Bendigo Bank’s February Economic Update
While homeowners may have seen their last rate increase from the RBA for a while, patience will be a virtue when it comes to rate cut expectations, according to Bendigo Bank Chief Economist, David Robertson.
“The first RBA meeting for 2024 went to script with no change to interest rates, as forecast, and the messaging matched our expectations of no further rate hikes, but there will be a need for patience before the RBA can be expected to cut rates,” Mr Robertson said.
“This was the first policy meeting with the new format including a press conference, and Governor Michele Bullock spoke candidly about the need to remain vigilant on inflation. This should be interpreted mainly as a warning that rate cuts will be after inflation is tamed, not just on the hope that it might”.
“Having said that, there’s no doubt recent CPI data has been encouraging. Core inflation fell to 4.2% by year end, only 0.1% below our forecast but 0.3% below the RBA’s estimate. There has also been pleasing progress on goods price inflation - but we’re still expecting a slow path to the target range.
“We expect core inflation to be back at 3% by year-end, but before the RBA can cut rates, they’ll need to be convinced not only that we will dip below there, but that CPI will stay in the band.
Mr Robertson highlighted three factors that will challenge this path to the target:
- High services inflation is still elevated by tight labour markets and poor productivity levels.
- Geopolitical tensions around the world risk renewed supply chain disruptions, and
- The stage 3 tax cuts (while an important step in the urgent need for tax reform), will add fiscal stimulus while monetary policy is trying to constrain demand.
“So, while the market is pricing in rate cuts by September, we are still suggesting they are realistically more likely to start in early 2025,” Mr Roberston said.
“One of the challenges with forecasting last year was the much larger rise in net migration than expected, and this year that remains a source of uncertainty, especially for its impact on labour markets and property prices. The December jobs data showed unemployment still below 4%, which is one of the lowest amongst advanced economies, and while we are forecasting a rising unemployment rate, anything below 5% suggests a soft landing.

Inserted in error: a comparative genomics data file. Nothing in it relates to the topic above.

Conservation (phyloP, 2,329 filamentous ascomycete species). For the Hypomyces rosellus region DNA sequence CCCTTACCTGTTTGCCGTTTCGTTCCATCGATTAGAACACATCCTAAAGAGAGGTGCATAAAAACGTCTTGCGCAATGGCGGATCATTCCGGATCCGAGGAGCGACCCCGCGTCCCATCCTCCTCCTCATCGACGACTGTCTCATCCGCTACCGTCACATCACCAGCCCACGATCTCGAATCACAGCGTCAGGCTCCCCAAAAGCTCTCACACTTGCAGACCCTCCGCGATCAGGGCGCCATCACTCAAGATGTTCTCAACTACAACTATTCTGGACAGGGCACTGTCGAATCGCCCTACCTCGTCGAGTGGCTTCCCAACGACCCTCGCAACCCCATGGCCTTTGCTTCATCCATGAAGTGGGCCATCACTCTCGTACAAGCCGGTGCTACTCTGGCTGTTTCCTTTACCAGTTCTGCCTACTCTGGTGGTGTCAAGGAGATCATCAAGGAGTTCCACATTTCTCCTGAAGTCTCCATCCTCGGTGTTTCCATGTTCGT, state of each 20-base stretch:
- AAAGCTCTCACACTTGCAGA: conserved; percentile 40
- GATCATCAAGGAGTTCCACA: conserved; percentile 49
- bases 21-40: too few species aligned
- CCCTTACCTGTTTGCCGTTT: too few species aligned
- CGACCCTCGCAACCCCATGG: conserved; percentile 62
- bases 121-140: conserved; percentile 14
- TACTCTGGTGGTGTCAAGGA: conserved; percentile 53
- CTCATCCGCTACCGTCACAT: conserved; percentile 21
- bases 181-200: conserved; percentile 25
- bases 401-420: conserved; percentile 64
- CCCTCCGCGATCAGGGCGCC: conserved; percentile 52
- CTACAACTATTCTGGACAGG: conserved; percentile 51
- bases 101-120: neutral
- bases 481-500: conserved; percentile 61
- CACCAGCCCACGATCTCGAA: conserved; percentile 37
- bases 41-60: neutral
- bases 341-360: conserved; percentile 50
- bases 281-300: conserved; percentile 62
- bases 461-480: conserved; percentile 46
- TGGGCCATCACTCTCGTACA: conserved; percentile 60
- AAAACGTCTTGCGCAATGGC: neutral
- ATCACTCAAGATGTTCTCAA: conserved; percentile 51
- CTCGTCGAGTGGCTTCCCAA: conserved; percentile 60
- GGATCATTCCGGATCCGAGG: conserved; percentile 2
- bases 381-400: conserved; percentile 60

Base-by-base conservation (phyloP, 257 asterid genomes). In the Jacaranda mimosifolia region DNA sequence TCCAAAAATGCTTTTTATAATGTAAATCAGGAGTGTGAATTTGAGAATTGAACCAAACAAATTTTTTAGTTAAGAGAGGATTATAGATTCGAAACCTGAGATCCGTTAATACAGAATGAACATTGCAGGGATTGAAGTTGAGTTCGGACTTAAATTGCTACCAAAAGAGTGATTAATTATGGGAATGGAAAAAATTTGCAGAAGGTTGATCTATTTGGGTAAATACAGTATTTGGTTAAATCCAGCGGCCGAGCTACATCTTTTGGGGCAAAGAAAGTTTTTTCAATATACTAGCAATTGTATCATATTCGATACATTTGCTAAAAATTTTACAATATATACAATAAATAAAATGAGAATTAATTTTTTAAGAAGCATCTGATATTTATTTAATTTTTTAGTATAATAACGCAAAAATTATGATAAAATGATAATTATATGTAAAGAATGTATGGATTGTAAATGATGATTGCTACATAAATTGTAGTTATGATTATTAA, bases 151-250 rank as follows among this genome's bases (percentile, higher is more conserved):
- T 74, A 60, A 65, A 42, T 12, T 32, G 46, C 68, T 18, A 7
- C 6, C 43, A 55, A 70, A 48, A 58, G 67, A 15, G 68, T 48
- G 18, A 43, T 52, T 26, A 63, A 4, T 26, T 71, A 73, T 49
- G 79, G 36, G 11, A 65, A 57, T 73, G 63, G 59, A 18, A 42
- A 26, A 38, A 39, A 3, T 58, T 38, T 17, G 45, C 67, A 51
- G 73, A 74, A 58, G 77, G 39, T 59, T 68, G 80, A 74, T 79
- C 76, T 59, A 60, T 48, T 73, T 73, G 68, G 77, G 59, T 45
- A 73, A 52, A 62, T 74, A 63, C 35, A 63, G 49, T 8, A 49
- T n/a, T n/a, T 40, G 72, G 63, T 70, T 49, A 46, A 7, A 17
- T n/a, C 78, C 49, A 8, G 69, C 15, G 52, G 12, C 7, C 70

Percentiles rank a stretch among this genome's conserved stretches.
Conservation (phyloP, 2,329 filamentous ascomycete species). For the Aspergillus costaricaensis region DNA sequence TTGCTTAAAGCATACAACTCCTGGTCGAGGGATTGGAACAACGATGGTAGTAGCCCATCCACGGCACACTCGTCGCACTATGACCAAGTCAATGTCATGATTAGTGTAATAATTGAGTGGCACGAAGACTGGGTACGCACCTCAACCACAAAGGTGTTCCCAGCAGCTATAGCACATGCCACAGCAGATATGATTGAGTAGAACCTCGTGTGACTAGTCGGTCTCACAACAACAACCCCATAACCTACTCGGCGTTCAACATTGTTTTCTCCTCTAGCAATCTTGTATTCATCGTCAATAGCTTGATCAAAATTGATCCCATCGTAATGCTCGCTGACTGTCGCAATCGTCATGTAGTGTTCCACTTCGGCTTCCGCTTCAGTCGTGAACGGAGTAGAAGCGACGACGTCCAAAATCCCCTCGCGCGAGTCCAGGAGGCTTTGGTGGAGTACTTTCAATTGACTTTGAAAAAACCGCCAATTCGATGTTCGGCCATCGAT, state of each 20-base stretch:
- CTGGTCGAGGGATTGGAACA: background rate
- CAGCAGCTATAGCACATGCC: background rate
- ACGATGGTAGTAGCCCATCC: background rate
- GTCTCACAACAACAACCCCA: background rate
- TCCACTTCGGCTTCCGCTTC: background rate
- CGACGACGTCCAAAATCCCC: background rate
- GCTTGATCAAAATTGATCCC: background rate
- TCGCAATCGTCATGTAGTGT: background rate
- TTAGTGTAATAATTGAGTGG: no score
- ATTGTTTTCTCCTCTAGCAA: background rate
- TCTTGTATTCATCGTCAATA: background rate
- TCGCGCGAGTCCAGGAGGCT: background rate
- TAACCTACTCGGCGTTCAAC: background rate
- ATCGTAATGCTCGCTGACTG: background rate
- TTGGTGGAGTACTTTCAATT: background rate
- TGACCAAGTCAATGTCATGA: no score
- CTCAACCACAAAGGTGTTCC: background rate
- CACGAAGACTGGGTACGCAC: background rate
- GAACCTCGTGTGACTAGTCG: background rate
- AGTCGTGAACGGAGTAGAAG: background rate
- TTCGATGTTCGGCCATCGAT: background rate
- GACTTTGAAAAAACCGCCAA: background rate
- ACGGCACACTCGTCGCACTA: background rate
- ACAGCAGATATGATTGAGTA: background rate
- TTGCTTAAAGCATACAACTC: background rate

“Financial markets are also pricing in a soft landing in the US, partly due to strength in their labour markets - taking stock markets to a record high but keeping us guessing when the US Federal Reserve will start to cut their official rates, most likely in May.
“So, we start 2024 with equity prices at record highs, buoyed by the thought of soft landings, rate cuts ahead and an expected boom via Artificial Intelligence, as well as record highs in Australia for property prices - albeit mainly driven by population growth outpacing supply,” Mr Robertson said.
“For central banks, the combination of aggressive valuations together with resilient labour markets may see less urgency to cut rates even as inflation falls, but we will need to see how demand for jobs holds up as the economy slows, and how obediently inflation continues to fall.
“The next RBA decision isn’t until March 19 when rates will again be on hold, but ahead of that, the key data points will be, labour force numbers for January and the monthly CPI indicator out later this month.
“Market consensus is for benign inflation, a soft landing with low unemployment and rate cuts by September, but this narrow path will need a lot to go right to deliver cuts so soon,” Mr Robertson concluded.
To watch David Robertson’s February Economic Update, please follow this link: Bendigo Bank Economic Report.